The system. Activism. Shopping.
It is impossible to escape the institutions that for us, in sum, become the preposterously insane thing that we intuitively call ‘the system’. The institutions that comprise it include those of the economy, kinship, culture and politics. We are all involved in every one of these and they are all completely interconnected. A shift in consciousness is what’s needed.
In The Trajectory of Change, Michael Albert gives three facts in regard to activism:
- A movement that can win change in international trade relations needs millions and even tens of millions, not merely thousands, of participants.
- People aren’t really movement participants unless they are doing things in a sustained and ongoing way within the movement.
- To grow sufficiently enough that we can win, our movement needs to offer things for people to do where they live and in accord with their dispositions and possibilities.
This will take generations of children learning that there are alternatives. Unfortunately we are raised on the notion that despite how bad things are, nothing better is possible. An example from Albert’s book: there are 3 million people in the US without homes to sleep in, though we have roughly 50,000 hotels that are generally only about half full and able to house 15 million people. So, 3 million homeless people and 7.5 million empty rooms that they could, but can’t, occupy. It takes quite a leap of imagination to realise that there are alternatives but then disillusion follows when you realise they simply cannot be implemented in our current system. The robbing of humanity that the system engenders is an integral part of it.
Change is a combination of a sequence of reforms or limited victories that string together in a coherent pattern. A shift in mass consciousness over generations will lead to ringing the changes. Either that or a major catastrophe will force systematic overhaul. Zeitgeist: Addendum recommends peaceful and strategic action in the wake of such a system failure. It urges us to stop supporting the system. The system will have to fail, and people will lose confidence in their elected leaders. The Venus Project predicts that the US will go bankrupt within the next ten years and so a military dictatorship will be installed in an attempt to prevent social breakdown. This will spread to all parts of the world tainted by the global economy. The fractional reserve banking system is reaching the theoretical limits of its expansion, leaving nowhere to go but down, rapidly. Contraction will begin on an unprecedented scale. Before then, whatever happens surely starts at a grassroots community activism level.
But for now, when there is a threat from the masses, the powers that be have responses up their sleeves such as the invention of terrorism, economic collapse, war, manmade disease epidemics, political wrangles, the illusion of democracy, advertising and false wants, to keep us in our place. People are bred to be apathetic and ignorant of alternatives and that is not their fault.
The never-ending and self-perpetuating false wants created by advertising are incredibly powerful social regulators. The title of Lee Eisenberg’s book, Shoptimism: Why the American Consumer will keep on buying no matter what’, says it all. We use our possessions to define ourselves. “Our accumulation of possessions provides a sense of past and tells us who we are, where we have come from, and perhaps where we are going”, writes Russell Belk of the University of Chicago in his essay Possessions and the extended self. Of course the very idea of owning things is itself ridiculous when you get down to brass tacks. Even more absurd is the notion that these things that we drag around with us can somehow define us, make us happy, make others like us. Yet we all fall into this trap, some more headlong than others.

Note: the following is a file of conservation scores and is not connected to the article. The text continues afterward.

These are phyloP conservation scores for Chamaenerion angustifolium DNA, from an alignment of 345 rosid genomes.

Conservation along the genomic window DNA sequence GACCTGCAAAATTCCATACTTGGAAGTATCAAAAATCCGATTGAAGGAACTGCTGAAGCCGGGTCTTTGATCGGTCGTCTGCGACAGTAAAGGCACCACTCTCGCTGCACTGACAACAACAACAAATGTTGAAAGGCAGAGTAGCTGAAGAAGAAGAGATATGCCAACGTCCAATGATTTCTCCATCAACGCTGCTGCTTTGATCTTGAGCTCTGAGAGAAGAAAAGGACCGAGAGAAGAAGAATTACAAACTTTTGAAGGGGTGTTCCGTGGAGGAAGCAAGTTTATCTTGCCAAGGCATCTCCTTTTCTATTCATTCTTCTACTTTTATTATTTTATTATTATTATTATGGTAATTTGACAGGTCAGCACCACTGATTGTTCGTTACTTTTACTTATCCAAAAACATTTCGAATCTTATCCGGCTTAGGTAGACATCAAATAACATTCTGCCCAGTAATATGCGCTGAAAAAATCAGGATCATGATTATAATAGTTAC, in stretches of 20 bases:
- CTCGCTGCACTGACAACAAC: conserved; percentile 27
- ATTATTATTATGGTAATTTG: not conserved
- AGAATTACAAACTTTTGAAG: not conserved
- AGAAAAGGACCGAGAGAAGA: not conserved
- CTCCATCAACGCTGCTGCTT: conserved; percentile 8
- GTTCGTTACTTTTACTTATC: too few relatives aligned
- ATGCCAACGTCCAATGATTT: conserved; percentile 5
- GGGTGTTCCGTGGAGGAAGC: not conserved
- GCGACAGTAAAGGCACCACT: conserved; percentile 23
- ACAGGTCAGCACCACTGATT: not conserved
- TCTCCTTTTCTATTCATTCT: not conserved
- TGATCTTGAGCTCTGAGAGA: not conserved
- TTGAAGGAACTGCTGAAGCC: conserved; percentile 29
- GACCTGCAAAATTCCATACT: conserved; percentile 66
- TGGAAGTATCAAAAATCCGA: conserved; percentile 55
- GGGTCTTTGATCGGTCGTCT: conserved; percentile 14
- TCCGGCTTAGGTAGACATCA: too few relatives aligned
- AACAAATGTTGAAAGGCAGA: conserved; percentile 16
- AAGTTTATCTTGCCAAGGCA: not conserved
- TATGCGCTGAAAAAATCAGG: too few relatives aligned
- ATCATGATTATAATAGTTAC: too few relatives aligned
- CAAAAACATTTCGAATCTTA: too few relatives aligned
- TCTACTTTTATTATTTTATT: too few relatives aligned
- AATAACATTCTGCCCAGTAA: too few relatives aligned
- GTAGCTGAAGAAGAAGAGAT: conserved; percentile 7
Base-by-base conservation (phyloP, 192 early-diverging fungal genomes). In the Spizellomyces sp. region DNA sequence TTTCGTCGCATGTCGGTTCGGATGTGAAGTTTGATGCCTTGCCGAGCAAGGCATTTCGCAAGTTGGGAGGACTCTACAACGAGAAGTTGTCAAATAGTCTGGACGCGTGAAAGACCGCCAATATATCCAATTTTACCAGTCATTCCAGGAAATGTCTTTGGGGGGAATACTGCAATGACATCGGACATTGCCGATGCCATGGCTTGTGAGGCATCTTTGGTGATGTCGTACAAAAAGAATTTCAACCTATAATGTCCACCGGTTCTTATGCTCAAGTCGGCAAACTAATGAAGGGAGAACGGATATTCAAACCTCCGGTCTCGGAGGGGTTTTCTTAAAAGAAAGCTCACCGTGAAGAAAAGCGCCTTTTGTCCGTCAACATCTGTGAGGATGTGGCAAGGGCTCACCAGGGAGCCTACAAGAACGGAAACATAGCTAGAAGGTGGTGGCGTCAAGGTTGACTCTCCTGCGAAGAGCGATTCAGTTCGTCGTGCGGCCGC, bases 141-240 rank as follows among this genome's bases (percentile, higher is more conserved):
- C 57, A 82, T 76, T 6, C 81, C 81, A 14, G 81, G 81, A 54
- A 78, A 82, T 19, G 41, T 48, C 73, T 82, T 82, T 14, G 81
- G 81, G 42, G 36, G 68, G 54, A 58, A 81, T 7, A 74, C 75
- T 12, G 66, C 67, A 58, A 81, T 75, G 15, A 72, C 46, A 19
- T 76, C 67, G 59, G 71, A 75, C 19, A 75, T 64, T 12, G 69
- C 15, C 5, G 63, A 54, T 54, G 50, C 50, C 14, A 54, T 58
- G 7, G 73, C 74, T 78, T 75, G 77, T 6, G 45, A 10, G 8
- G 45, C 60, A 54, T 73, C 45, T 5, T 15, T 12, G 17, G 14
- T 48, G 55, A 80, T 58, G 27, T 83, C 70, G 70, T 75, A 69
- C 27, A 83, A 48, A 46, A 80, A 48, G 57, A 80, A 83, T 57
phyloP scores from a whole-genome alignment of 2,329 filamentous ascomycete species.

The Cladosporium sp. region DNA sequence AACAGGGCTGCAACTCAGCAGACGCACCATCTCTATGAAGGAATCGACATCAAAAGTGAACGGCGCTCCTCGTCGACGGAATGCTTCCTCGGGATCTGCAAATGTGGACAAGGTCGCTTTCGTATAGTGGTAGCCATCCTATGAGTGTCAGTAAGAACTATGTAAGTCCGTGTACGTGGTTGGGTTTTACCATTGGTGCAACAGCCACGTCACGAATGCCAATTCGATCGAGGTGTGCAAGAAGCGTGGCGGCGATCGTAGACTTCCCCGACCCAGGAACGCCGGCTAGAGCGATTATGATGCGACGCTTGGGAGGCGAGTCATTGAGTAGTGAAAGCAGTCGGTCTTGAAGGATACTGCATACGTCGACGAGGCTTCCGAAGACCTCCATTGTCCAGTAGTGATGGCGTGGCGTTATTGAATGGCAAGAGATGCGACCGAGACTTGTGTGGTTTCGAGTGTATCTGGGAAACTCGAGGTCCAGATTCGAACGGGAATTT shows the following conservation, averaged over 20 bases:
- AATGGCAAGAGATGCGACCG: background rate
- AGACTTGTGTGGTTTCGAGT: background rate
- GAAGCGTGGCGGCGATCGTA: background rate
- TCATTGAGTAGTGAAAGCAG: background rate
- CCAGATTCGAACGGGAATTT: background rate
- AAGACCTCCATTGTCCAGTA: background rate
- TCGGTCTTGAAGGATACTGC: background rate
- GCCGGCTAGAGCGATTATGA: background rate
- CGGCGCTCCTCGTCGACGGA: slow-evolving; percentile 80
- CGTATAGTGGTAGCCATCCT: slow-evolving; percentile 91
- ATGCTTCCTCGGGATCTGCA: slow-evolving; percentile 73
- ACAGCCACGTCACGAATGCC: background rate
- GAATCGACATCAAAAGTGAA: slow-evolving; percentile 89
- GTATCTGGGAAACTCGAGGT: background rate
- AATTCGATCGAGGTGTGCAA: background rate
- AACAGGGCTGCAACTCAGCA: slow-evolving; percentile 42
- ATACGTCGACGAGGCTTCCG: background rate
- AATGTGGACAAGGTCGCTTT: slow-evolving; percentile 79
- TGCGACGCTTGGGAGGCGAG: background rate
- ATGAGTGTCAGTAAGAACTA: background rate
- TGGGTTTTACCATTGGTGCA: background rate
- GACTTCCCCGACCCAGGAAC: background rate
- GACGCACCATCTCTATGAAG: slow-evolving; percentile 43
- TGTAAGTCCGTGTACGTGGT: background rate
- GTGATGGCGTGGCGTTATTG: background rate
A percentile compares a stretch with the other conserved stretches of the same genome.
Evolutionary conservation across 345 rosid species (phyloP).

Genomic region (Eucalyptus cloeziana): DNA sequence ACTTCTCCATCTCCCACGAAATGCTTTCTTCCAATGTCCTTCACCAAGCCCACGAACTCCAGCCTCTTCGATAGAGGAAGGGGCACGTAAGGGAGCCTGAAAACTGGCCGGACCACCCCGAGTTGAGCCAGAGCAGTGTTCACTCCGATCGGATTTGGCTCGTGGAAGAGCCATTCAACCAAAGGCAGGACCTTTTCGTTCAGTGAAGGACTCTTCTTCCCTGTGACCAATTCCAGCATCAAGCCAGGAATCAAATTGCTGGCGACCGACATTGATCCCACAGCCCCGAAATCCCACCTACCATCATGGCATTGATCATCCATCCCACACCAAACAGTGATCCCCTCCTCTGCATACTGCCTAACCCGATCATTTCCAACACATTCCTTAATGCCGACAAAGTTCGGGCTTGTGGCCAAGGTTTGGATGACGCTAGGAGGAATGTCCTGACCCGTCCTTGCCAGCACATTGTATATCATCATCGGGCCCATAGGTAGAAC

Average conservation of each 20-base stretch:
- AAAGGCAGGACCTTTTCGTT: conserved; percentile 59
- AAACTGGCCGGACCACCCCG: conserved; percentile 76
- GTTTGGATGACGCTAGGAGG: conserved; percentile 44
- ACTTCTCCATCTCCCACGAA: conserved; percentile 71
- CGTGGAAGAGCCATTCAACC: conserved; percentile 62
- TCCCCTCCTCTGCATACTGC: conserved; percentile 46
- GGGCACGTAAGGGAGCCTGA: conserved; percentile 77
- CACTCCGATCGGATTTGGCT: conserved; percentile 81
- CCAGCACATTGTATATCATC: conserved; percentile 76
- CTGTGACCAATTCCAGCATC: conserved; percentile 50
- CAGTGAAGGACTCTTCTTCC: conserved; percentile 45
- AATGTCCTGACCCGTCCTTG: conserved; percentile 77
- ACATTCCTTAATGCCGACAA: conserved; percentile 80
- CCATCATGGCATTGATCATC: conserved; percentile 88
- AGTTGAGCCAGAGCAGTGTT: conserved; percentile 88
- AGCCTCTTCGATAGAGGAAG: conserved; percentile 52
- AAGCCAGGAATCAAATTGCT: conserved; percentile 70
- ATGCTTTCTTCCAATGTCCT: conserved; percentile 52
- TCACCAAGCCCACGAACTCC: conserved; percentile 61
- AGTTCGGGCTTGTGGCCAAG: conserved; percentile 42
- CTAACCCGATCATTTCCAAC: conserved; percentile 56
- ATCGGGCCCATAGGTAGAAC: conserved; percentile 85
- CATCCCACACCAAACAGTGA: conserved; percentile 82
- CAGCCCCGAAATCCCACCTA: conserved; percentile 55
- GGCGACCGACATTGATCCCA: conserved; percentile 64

In a paper entitled To do or to have: that is the question by Leaf van Boven and Thomas Gilovich of the Universities of Colorado and Cornell respectively, buys are either experiential (with the primary intention of acquiring a life experience) or material (with the intention of acquiring a tangible object). Guess what? Experience, relative to stuff, allows for greater “positive reinterpretation” – that is we think back on the experiential aspect of life more fondly. Further, experience is “more central” to one’s identity and provides greater social value.
Shopping as an activity is so legitimised in our society it is downright odd to be against it. We shop when we want a little pick-me-up, when we want to feel better about ourselves or when we’re a bit bored. We shop to celebrate, to prepare for life’s big events, to treat ourselves and because we are conditioned to believe we ‘need’ certain things.
What a worthwhile expression of our life force it would be if instead of pandering to needs that don’t exist, filling our homes with more things that it takes further resources to look after, and disconnecting us from nature and our communities, we could take step back from our rabid overconsumption and see what is really in front of us? As more and more of us live in cities, we engage in competitive loneliness rather than conscious engagement. Write Ken Norwood and Kathleen Smith in Rebuilding Community in America, “Like fish who always swim in water and therefore remain unaware of it we live in a toxic fog of frustrating living situations”. Let’s see if we can lift that fog and make our own living situations, particularly if we live in cities, less frustrating. I suggest that any kind of engagement with others in the community will contribute towards a feeling of true value. I may not make changes involving tens of millions of people or even tens of people but this is a life lived authentically.